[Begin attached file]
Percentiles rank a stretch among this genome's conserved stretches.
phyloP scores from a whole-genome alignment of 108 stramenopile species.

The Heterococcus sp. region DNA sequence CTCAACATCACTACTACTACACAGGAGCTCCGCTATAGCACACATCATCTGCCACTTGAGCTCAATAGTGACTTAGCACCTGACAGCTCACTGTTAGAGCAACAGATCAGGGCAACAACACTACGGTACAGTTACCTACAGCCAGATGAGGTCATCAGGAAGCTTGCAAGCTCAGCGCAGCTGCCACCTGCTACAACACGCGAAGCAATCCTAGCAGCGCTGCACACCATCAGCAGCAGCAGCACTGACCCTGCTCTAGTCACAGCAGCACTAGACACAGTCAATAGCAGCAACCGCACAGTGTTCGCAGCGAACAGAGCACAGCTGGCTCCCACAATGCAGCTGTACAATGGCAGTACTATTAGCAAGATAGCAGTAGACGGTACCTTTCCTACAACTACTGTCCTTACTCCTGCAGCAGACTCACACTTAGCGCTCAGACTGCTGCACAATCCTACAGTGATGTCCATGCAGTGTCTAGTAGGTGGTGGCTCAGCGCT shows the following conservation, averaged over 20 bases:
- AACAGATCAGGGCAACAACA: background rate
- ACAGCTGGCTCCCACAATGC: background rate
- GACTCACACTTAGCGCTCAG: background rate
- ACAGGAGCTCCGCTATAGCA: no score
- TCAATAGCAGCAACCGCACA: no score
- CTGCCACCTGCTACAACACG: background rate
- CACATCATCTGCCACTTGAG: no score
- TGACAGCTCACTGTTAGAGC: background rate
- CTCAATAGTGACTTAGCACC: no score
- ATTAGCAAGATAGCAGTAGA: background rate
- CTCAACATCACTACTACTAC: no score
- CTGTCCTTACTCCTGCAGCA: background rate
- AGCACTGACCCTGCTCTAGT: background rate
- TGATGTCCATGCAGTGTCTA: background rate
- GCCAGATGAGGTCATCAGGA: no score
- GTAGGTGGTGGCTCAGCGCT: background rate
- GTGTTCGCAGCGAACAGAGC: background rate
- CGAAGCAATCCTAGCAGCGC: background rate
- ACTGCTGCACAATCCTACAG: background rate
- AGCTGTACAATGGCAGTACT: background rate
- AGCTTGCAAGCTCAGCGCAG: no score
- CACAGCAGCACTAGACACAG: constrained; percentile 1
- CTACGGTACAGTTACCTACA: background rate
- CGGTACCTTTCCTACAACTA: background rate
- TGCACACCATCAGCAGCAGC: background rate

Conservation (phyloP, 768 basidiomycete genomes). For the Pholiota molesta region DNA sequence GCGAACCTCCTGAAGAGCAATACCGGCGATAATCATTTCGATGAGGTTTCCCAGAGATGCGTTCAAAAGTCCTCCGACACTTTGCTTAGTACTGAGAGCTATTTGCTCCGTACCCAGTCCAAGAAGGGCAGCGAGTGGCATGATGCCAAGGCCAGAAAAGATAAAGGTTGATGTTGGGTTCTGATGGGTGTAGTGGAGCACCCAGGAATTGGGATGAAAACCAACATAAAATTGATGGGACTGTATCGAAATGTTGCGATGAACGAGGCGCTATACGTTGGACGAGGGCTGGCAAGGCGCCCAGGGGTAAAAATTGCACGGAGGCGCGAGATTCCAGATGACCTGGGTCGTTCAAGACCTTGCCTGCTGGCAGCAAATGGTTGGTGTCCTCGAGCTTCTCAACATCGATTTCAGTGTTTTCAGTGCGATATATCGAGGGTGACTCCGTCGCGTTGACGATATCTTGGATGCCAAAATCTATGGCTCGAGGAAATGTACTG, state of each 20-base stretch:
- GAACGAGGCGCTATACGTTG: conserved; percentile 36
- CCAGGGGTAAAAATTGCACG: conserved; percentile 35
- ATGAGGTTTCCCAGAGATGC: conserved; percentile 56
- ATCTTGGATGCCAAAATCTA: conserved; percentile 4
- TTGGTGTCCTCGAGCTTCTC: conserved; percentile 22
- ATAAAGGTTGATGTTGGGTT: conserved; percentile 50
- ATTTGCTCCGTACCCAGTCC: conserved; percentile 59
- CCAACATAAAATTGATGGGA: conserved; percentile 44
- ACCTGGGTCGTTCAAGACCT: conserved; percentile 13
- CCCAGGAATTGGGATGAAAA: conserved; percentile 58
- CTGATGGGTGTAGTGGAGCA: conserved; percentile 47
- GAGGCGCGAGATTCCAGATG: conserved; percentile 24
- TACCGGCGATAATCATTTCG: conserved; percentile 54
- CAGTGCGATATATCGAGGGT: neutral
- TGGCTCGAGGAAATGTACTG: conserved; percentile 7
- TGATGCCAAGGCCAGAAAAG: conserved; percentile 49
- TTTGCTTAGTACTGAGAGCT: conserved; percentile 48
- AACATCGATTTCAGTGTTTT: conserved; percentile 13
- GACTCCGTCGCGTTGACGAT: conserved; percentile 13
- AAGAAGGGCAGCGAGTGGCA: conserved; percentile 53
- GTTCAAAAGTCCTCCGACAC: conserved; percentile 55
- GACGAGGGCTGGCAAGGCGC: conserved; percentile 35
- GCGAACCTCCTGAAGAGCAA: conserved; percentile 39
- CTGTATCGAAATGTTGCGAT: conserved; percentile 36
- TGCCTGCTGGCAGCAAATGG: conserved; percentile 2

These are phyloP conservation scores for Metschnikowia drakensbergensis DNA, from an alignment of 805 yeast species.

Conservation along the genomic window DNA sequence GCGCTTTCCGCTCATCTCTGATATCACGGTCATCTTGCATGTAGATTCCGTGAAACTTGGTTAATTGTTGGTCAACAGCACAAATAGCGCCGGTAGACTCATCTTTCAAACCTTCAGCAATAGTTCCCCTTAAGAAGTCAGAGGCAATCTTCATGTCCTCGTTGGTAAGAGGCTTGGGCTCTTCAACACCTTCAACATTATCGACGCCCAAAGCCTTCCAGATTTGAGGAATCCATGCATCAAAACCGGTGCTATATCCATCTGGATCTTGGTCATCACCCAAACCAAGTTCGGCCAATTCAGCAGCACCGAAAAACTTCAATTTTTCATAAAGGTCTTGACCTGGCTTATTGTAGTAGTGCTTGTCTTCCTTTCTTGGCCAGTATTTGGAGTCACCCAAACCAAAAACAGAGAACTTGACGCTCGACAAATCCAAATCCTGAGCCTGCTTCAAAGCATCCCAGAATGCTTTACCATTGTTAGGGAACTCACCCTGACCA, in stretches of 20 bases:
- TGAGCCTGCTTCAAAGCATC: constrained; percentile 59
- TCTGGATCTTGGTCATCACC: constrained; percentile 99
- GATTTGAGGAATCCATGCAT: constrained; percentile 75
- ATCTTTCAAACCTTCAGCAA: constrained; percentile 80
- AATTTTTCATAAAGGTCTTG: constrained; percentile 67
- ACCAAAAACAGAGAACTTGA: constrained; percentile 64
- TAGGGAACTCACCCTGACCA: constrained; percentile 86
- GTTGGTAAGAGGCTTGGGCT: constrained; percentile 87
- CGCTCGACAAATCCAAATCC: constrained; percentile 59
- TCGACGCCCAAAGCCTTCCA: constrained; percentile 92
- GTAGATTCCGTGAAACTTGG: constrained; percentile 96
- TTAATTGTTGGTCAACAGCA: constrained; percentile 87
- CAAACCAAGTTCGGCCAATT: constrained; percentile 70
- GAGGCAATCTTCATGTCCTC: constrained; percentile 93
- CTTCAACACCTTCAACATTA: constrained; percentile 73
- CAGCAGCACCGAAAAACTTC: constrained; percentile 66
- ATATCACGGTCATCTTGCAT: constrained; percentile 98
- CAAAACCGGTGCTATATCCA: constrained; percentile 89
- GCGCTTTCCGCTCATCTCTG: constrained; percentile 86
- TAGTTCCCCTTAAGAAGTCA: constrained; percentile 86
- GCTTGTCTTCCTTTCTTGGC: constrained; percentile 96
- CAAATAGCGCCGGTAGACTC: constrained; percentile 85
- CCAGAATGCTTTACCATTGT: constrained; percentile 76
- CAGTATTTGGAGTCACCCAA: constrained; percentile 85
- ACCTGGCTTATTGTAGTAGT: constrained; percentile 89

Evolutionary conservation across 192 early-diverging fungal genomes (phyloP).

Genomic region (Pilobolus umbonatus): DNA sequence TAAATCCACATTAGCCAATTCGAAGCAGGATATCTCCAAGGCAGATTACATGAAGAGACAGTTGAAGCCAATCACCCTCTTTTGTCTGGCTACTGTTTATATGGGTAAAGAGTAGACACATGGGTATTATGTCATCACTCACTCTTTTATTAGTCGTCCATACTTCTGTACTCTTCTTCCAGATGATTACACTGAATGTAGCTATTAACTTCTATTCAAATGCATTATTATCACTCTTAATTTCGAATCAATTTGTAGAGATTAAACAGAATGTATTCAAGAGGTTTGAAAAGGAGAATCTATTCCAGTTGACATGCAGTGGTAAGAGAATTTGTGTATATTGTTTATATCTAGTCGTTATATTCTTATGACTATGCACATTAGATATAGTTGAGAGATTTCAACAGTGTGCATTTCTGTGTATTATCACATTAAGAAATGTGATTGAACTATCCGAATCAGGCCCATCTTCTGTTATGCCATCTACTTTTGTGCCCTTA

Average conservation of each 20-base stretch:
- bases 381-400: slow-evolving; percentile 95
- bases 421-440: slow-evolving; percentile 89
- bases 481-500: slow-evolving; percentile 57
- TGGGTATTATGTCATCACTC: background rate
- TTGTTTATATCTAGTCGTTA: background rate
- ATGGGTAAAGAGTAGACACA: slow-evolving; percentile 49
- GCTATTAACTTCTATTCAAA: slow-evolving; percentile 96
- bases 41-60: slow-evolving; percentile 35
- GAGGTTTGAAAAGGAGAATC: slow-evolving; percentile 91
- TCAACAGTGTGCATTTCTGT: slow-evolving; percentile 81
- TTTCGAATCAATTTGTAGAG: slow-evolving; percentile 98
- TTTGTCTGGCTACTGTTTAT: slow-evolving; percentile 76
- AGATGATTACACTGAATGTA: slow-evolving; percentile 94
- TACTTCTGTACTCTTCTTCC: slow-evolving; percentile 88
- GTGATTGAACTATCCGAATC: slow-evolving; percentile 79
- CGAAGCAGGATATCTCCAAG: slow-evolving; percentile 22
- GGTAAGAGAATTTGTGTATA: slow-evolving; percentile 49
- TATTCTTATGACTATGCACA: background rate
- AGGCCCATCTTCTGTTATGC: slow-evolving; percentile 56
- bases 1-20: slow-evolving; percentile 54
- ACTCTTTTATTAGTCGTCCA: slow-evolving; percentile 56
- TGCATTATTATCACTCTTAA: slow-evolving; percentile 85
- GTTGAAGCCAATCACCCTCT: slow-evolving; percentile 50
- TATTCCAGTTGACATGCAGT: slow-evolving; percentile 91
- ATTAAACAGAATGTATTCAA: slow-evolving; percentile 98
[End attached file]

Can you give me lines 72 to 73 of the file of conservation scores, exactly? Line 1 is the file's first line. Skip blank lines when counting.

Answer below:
- CAGCAGCACCGAAAAACTTC: constrained; percentile 66
- ATATCACGGTCATCTTGCAT: constrained; percentile 98